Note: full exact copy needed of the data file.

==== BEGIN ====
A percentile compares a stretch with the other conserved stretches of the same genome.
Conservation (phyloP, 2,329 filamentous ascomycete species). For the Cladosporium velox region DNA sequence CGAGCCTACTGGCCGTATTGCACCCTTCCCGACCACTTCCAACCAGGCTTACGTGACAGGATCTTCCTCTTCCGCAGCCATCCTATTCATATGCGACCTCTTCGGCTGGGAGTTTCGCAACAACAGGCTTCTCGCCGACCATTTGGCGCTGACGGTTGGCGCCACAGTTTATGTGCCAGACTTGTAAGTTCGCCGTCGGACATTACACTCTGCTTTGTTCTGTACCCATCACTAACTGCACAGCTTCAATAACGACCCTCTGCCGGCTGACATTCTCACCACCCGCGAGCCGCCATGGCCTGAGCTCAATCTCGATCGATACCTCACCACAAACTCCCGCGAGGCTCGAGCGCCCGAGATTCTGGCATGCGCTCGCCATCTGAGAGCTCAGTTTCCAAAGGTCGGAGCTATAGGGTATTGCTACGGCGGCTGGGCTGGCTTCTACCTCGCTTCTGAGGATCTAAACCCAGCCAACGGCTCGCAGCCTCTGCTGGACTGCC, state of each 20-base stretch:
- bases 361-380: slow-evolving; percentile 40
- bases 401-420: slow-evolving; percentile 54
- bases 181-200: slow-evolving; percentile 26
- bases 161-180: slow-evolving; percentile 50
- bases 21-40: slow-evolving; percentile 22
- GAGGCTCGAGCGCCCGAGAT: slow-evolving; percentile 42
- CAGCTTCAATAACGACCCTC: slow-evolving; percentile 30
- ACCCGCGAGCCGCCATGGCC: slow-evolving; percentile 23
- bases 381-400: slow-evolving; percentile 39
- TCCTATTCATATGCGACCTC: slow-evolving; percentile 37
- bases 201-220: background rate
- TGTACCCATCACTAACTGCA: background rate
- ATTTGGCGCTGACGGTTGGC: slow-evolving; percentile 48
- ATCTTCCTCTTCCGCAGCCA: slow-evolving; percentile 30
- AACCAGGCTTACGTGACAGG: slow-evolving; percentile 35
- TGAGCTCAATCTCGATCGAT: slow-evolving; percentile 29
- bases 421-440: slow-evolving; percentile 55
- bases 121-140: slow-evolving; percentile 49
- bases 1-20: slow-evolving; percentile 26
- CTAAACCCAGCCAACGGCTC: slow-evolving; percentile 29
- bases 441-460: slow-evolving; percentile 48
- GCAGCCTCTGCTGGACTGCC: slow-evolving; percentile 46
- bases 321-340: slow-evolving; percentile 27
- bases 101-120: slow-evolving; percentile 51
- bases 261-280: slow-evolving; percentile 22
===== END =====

A percentile compares a stretch with the other conserved stretches of the same genome.
Conservation (phyloP, 2,329 filamentous ascomycete species). For the Cladosporium velox region DNA sequence CGAGCCTACTGGCCGTATTGCACCCTTCCCGACCACTTCCAACCAGGCTTACGTGACAGGATCTTCCTCTTCCGCAGCCATCCTATTCATATGCGACCTCTTCGGCTGGGAGTTTCGCAACAACAGGCTTCTCGCCGACCATTTGGCGCTGACGGTTGGCGCCACAGTTTATGTGCCAGACTTGTAAGTTCGCCGTCGGACATTACACTCTGCTTTGTTCTGTACCCATCACTAACTGCACAGCTTCAATAACGACCCTCTGCCGGCTGACATTCTCACCACCCGCGAGCCGCCATGGCCTGAGCTCAATCTCGATCGATACCTCACCACAAACTCCCGCGAGGCTCGAGCGCCCGAGATTCTGGCATGCGCTCGCCATCTGAGAGCTCAGTTTCCAAAGGTCGGAGCTATAGGGTATTGCTACGGCGGCTGGGCTGGCTTCTACCTCGCTTCTGAGGATCTAAACCCAGCCAACGGCTCGCAGCCTCTGCTGGACTGCC, state of each 20-base stretch:
- bases 361-380: slow-evolving; percentile 40
- bases 401-420: slow-evolving; percentile 54
- bases 181-200: slow-evolving; percentile 26
- bases 161-180: slow-evolving; percentile 50
- bases 21-40: slow-evolving; percentile 22
- GAGGCTCGAGCGCCCGAGAT: slow-evolving; percentile 42
- CAGCTTCAATAACGACCCTC: slow-evolving; percentile 30
- ACCCGCGAGCCGCCATGGCC: slow-evolving; percentile 23
- bases 381-400: slow-evolving; percentile 39
- TCCTATTCATATGCGACCTC: slow-evolving; percentile 37
- bases 201-220: background rate
- TGTACCCATCACTAACTGCA: background rate
- ATTTGGCGCTGACGGTTGGC: slow-evolving; percentile 48
- ATCTTCCTCTTCCGCAGCCA: slow-evolving; percentile 30
- AACCAGGCTTACGTGACAGG: slow-evolving; percentile 35
- TGAGCTCAATCTCGATCGAT: slow-evolving; percentile 29
- bases 421-440: slow-evolving; percentile 55
- bases 121-140: slow-evolving; percentile 49
- bases 1-20: slow-evolving; percentile 26
- CTAAACCCAGCCAACGGCTC: slow-evolving; percentile 29
- bases 441-460: slow-evolving; percentile 48
- GCAGCCTCTGCTGGACTGCC: slow-evolving; percentile 46
- bases 321-340: slow-evolving; percentile 27
- bases 101-120: slow-evolving; percentile 51
- bases 261-280: slow-evolving; percentile 22